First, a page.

Category Archives: Techniques
I adore lilies of many kinds: true lilies, Day lilies, Peruvian lilies, anything lily-esque, in fact, and I’m grateful to be in a place where I can grow them all reasonably successfully.
But whilst I’ve always been happy to sling most kinds out into the borders to take their chance – especially Day lilies, which are as tough as old boots! – I’ve never felt inclined to do that with true lilies, ie. Lilium species, and have always chosen to grow them in pots.
This is for two main reasons.
Firstly, keeping them in containers allows for precise control of the growing media, which needs to be moist but relatively free-draining. My garden soil, despite improvement over the years, tends to waterlog in winter and dry out too easily in summer, so my assumption has always been that it would not provide reliably favourable conditions for lily cultivation.
Secondly, growing in containers enables me to keep a much closer watch on pests, mainly slugs, snails and lily beetles, all of which are a massive nuisance in most years. Being able to lift and turn the pots means that I can inspect them from all angles, which would be extremely awkward if they were planted in the ground. Also, I am prepared to use slug pellets in containers since the victims do not travel far and I can dispose of them without hedgehogs, birds etc. coming into contact with them, which means that I can effectively protect the succulent new shoots of lilies at their most vulnerable time. I prefer not to use metaldehyde pellets on the ground, so anything planted in the borders has to survive without that protection, and I’ve always assumed lilies would struggle with that.
But this spring, having some spare lily bulbs to hand, I decided to try a little experiment.
The previous summer I foolishly purchased 10 lily bulbs (from a shopping channel, as it happens) which had supposedly been held back so that when planted, would flower in October/November time and provide a most unusual and unseasonal display.
Of course, they did nothing of the sort, and not one flower deigned to appear before the first frost in November cut them down, so I then had to decide what to do with them – they would likely flower at the normal time in the next year (June/July), so they were definitely worth keeping.
Having weighed up my options for a while, I chose to re-plant 5 in a large pot and put the other 5 out into the ground to see how they would do.
I duly prepared the soil by digging in compost and manure, along with a handful of granular feed for good measure, planted the bulbs at twice their depth, and crossed my fingers.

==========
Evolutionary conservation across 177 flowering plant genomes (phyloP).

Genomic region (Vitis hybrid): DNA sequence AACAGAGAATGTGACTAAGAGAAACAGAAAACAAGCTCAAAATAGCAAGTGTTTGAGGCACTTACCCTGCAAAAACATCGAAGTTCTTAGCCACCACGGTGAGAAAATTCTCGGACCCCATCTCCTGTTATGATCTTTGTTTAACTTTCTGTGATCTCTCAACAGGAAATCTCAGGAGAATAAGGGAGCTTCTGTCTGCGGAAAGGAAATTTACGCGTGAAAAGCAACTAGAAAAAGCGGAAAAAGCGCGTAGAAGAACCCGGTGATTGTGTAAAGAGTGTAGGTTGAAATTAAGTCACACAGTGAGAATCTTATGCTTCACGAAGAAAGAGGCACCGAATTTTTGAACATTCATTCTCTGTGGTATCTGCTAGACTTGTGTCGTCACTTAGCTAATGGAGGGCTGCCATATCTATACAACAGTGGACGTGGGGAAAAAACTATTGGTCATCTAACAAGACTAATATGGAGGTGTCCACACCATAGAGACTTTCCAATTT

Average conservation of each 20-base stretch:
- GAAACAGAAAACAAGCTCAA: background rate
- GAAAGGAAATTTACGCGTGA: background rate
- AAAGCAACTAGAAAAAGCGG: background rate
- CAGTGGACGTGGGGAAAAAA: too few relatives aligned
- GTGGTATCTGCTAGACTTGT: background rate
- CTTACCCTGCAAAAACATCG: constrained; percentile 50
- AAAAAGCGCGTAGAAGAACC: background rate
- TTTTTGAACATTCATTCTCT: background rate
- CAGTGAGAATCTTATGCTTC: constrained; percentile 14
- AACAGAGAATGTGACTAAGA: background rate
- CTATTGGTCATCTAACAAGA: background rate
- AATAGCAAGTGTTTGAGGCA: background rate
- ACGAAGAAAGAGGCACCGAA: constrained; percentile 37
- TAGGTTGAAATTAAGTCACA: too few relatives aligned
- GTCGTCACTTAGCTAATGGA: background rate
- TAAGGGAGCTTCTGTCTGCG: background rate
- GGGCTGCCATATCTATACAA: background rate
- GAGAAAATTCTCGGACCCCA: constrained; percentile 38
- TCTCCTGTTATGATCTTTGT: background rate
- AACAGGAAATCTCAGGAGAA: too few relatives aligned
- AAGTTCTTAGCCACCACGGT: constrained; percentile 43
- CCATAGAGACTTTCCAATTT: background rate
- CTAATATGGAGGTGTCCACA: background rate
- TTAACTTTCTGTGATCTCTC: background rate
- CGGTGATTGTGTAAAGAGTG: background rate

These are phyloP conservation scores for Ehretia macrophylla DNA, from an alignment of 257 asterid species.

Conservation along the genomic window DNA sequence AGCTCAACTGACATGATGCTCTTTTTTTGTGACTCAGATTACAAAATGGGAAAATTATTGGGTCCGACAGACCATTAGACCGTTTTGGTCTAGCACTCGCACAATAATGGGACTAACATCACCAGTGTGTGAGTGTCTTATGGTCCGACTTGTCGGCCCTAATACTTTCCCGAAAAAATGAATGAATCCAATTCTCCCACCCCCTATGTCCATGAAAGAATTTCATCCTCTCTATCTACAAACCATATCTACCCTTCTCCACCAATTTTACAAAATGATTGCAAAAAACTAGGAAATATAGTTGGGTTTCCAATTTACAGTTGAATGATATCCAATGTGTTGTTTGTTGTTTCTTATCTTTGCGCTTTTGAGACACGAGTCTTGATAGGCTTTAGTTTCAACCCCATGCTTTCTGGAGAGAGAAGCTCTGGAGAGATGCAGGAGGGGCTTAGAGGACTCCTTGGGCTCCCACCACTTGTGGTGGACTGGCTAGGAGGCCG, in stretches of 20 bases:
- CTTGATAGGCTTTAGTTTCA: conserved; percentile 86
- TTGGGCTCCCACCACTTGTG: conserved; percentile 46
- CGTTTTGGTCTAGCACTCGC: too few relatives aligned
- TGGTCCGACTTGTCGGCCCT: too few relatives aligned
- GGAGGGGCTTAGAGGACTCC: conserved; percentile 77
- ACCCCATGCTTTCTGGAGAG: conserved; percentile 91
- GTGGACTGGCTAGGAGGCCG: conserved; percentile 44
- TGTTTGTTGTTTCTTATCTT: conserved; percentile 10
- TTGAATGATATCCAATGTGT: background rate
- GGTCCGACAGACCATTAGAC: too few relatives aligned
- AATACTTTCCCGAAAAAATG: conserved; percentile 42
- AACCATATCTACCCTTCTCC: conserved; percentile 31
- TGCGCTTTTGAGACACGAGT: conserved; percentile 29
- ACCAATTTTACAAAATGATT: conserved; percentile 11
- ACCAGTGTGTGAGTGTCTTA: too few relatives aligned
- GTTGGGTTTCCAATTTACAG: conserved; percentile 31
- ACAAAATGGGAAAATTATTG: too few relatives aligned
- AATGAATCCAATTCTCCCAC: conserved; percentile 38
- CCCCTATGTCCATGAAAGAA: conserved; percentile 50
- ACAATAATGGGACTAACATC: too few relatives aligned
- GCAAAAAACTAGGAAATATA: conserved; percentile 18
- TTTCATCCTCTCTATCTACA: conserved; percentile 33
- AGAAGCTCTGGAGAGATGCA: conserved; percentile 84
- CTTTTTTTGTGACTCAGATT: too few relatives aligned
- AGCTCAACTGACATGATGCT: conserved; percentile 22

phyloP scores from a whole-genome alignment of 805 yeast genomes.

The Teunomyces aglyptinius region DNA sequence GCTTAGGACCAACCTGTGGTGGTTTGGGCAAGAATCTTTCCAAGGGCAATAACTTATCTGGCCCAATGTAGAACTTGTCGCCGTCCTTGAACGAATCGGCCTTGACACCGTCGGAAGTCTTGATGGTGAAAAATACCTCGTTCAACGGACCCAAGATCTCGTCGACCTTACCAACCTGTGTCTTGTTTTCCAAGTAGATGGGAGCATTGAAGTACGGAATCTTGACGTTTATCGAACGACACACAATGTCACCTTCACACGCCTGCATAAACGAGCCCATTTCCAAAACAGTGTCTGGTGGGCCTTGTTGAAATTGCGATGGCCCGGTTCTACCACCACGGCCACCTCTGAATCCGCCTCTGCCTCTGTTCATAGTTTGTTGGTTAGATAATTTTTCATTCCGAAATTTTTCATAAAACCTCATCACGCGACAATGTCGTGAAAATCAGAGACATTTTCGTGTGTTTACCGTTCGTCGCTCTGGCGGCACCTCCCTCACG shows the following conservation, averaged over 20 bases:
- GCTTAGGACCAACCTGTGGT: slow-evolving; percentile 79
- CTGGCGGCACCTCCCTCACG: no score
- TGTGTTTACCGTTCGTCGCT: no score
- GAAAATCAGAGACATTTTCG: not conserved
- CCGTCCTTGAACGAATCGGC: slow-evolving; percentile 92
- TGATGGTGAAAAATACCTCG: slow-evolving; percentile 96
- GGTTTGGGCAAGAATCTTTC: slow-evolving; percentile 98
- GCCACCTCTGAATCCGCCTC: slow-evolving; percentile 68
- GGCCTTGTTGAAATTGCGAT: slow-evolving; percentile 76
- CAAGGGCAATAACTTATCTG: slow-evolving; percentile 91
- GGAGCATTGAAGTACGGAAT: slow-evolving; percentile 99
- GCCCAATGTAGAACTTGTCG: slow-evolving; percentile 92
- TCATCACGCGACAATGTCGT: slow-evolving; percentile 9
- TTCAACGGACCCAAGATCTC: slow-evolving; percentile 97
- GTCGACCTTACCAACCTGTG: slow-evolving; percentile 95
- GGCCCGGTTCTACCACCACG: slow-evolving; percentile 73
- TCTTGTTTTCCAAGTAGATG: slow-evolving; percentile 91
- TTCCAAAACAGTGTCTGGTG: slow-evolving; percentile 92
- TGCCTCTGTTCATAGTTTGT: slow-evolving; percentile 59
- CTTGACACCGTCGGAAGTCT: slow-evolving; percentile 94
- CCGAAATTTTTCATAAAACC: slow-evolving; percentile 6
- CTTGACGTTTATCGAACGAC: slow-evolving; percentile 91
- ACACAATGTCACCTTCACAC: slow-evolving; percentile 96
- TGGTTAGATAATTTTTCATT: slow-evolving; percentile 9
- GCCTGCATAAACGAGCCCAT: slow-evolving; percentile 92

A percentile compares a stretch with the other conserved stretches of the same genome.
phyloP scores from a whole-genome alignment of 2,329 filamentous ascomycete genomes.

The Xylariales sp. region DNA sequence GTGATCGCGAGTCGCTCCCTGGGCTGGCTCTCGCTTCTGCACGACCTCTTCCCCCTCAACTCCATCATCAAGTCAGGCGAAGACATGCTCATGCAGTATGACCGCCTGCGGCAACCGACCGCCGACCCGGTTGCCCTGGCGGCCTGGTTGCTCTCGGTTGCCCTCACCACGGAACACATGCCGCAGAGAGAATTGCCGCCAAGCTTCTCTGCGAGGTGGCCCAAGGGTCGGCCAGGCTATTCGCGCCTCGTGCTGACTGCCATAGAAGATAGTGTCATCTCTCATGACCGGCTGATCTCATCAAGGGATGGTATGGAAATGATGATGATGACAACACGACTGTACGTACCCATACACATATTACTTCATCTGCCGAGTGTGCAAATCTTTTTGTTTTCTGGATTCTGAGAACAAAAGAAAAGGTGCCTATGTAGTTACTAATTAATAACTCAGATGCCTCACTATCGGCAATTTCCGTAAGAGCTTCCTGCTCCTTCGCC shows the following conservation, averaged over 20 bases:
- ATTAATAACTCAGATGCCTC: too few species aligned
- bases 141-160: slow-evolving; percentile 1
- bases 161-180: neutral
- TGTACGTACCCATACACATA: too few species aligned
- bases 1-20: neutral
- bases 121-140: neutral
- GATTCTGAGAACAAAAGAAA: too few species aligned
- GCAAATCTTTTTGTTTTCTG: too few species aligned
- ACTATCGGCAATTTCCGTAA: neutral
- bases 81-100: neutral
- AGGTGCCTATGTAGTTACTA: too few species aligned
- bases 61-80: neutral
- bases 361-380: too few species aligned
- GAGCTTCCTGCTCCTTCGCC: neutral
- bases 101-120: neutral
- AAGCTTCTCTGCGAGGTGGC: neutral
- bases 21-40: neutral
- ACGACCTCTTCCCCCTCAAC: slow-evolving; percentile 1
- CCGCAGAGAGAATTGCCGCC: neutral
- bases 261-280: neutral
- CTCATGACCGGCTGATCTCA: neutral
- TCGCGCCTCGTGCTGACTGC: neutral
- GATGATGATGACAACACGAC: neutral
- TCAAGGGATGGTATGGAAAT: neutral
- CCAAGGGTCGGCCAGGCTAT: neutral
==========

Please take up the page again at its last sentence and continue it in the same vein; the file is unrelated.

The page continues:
Both sets were delayed by the low temperatures we experienced in the early part of the season, but eventually they got going, and initially there was little difference between them.
However, as soon as the slugs and snails began to be active, it became apparent that emerging lily stems are every bit as appealing to them as I thought they would be. Those in the pot, which I pelleted, remained unharmed, but I quickly lost 4 out of the 5 in the ground, eaten to nothing more or less overnight. Whether they have completely given up the ghost or will try to re-grow next year, I don’t know – I might have a dig around and see if there’s anything left that I can salvage.
As for the survivor, even though it has grown, it doesn’t look at all healthy:
It is small, and the yellowing of the leaves suggests a deficiency to me, possibly iron. My soil is mildly alkaline, and this might be a more acid-loving species – I don’t actually know which one it is, unfortunately.
The lack of vitality is especially obvious when compared to the pampered pot-grown specimens:
No contest, really. The plants are much taller, the foliage is a rich green and the flowerbuds are much larger and fatter.
So it would appear that in my garden, lilies in pots are definitely the way to go if I want to avoid massive losses and produce healthy plants, which, of course, I do!
A lesson learned, indeed.
I thought it might be time once again to show my motley collection of tree lilies, originally propagated from a handful of scales back in September 2014.
Though they were all started at the same time from a single bulb, they vary considerably in their development: some are only a few inches high, whilst others are much taller and about to bear a flower for the first time!
Here they are as a group:
And here are some closer shots: